Skip to main content

Thank you for visiting nature.com. You are using a browser version with limited support for CSS. To obtain the best experience, we recommend you use a more up to date browser (or turn off compatibility mode in Internet Explorer). In the meantime, to ensure continued support, we are displaying the site without styles and JavaScript.

Activation of AMPKα2 in adipocytes is essential for nicotine-induced insulin resistance in vivo

Abstract

Cigarette smoking promotes body weight reduction in humans while paradoxically also promoting insulin resistance (IR) and hyperinsulinemia. However, the mechanisms behind these effects are unclear. Here we show that nicotine, a major constituent of cigarette smoke, selectively activates AMP-activated protein kinase α2 (AMPKα2) in adipocytes, which in turn phosphorylates MAP kinase phosphatase-1 (MKP1) at serine 334, initiating its proteasome-dependent degradation. The nicotine-dependent reduction of MKP1 induces the aberrant activation of both p38 mitogen–activated protein kinase and c-Jun N-terminal kinase, leading to increased phosphorylation of insulin receptor substrate 1 (IRS1) at serine 307. Phosphorylation of IRS1 leads to its degradation, protein kinase B inhibition, and the loss of insulin-mediated inhibition of lipolysis. Consequently, nicotine increases lipolysis, which results in body weight reduction, but this increase also elevates the levels of circulating free fatty acids and thus causes IR in insulin-sensitive tissues. These results establish AMPKα2 as an essential mediator of nicotine-induced whole-body IR in spite of reductions in adiposity.

This is a preview of subscription content, access via your institution

Relevant articles

Open Access articles citing this article.

Access options

Buy article

Get time limited or full article access on ReadCube.

$32.00

All prices are NET prices.

Figure 1: Nicotine (Nic) perfusion induces IR and lowers adiposity.
Figure 2: Inhibition of lipolysis blocks nicotine-induced IR and adiposity reduction.
Figure 3: Deletion of Ampkα2, but not Ampkα1, blocks nicotine-induced IR and inhibition of weight gain in mice.
Figure 4: Adipose Ampkα2 is required for the nicotine-dependent inhibitory effects on weight gain and insulin signaling in mice.
Figure 5: Nicotine treatment results in greater pMkp1-Ser334 levels and subsequent degradation through Ampk.
Figure 6: MKP1 reduction is required for nicotine-mediated IR and lipolysis.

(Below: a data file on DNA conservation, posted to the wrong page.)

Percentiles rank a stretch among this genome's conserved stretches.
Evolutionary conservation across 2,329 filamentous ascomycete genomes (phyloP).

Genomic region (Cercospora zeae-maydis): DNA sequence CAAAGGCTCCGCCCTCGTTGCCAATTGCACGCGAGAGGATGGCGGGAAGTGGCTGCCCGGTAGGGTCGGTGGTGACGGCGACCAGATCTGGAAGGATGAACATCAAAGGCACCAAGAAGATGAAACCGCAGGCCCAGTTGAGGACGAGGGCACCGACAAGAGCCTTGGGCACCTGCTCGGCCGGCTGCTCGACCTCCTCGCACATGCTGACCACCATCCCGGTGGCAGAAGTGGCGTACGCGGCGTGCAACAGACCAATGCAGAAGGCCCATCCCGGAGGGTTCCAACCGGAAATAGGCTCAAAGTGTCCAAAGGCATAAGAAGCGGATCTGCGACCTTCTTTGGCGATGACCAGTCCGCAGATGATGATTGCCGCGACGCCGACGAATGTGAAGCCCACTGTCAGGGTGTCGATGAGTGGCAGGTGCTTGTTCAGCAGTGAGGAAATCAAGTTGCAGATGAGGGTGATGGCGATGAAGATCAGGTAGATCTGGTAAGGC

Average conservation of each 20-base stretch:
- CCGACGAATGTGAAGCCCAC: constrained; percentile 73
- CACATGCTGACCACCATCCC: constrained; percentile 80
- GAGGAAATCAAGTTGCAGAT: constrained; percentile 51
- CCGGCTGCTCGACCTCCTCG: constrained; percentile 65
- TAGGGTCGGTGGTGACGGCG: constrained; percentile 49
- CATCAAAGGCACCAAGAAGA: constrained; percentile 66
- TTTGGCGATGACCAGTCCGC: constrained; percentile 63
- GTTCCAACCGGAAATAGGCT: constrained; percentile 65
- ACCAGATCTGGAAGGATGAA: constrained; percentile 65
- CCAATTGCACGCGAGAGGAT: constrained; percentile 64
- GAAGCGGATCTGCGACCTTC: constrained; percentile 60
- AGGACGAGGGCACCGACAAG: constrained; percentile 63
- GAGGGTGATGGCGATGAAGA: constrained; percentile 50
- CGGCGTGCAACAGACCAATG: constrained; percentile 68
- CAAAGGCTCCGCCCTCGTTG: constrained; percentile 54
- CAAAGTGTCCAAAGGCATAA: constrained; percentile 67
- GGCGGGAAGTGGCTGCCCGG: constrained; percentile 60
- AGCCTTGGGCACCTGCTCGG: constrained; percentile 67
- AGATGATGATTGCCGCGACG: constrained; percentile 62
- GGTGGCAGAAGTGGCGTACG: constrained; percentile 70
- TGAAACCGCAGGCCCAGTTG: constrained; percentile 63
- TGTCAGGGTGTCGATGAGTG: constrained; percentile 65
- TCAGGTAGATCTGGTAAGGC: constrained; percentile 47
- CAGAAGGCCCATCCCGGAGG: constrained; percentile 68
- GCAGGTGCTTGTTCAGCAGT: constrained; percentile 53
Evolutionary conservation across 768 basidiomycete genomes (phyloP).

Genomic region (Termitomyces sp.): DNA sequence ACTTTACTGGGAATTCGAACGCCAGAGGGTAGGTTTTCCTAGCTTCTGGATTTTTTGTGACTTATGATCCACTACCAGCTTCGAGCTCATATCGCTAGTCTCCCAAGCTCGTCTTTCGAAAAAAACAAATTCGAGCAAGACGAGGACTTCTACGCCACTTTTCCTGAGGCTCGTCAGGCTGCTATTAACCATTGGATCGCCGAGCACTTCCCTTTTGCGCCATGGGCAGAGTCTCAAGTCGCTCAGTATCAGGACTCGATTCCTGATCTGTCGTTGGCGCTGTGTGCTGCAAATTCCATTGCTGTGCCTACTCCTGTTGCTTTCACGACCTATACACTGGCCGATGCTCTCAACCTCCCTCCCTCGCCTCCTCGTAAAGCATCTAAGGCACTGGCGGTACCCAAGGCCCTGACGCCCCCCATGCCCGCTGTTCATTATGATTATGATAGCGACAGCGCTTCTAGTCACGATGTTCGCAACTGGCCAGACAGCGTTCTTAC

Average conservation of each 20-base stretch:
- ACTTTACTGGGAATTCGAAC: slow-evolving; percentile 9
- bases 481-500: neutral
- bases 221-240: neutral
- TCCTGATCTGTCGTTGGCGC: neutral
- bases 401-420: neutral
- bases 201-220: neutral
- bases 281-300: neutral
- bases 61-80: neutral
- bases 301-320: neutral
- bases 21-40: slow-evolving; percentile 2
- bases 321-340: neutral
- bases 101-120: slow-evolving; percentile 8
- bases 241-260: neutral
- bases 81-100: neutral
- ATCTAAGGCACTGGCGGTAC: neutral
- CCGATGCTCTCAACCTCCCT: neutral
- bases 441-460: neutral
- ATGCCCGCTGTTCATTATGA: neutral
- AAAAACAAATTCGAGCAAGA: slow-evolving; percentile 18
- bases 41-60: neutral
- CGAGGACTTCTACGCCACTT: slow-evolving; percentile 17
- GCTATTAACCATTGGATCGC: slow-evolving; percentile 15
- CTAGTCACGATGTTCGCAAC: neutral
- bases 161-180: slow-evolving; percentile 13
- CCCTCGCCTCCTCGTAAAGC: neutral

References

  1. Dubé, J.J. et al. Effects of weight loss and exercise on insulin resistance, and intramyocellular triacylglycerol, diacylglycerol and ceramide. Diabetologia 54, 1147–1156 (2011).

    PubMed  PubMed Central  Google Scholar 

  2. Iribarren, C., Tekawa, I.S., Sidney, S. & Friedman, G.D. Effect of cigar smoking on the risk of cardiovascular disease, chronic obstructive pulmonary disease, and cancer in men. N. Engl. J. Med. 340, 1773–1780 (1999).

    CAS  PubMed  Google Scholar 

  3. Eliasson, B., Taskinen, M.R. & Smith, U. Long-term use of nicotine gum is associated with hyperinsulinemia and insulin resistance. Circulation 94, 878–881 (1996).

    CAS  PubMed  Google Scholar 

  4. Wack, J.T. & Rodin, J. Smoking and its effects on body weight and the systems of caloric regulation. Am. J. Clin. Nutr. 35, 366–380 (1982).

    CAS  PubMed  Google Scholar 

  5. Flegal, K.M., Troiano, R.P., Pamuk, E.R., Kuczmarski, R.J. & Campbell, S.M. The influence of smoking cessation on the prevalence of overweight in the United-States. N. Engl. J. Med. 333, 1165–1170 (1995).

    CAS  PubMed  Google Scholar 

  6. Williamson, D.F. et al. Smoking cessation and severity of weight-gain in a national cohort. N. Engl. J. Med. 324, 739–745 (1991).

    CAS  PubMed  Google Scholar 

  7. Schnoll, R.A., Goren, A., Annunziata, K. & Suaya, J.A. The prevalence, predictors and associated health outcomes of high nicotine dependence using three measures among US smokers. Addiction 108, 1989–2000 (2013).

    PubMed  Google Scholar 

  8. Johnson, G.L. & Lapadat, R. Mitogen-activated protein kinase pathways mediated by ERK, JNK, and p38 protein kinases. Science 298, 1911–1912 (2002).

    CAS  PubMed  Google Scholar 

  9. Rotter, V., Nagaev, I. & Smith, U. Interleukin-6 (IL-6) induces insulin resistance in 3T3–L1 adipocytes and is, like IL-8 and tumor necrosis factor-alpha, overexpressed in human fat cells from insulin-resistant subjects. J. Biol. Chem. 278, 45777–45784 (2003).

    CAS  PubMed  Google Scholar 

  10. Hiratani, K. et al. Roles of mTOR and JNK in serine phosphorylation, translocation, and degradation of IRS-1. Biochem. Biophys. Res. Commun. 335, 836–842 (2005).

    CAS  PubMed  Google Scholar 

  11. Hirosumi, J. et al. A central role for JNK in obesity and insulin resistance. Nature 420, 333–336 (2002).

    CAS  PubMed  Google Scholar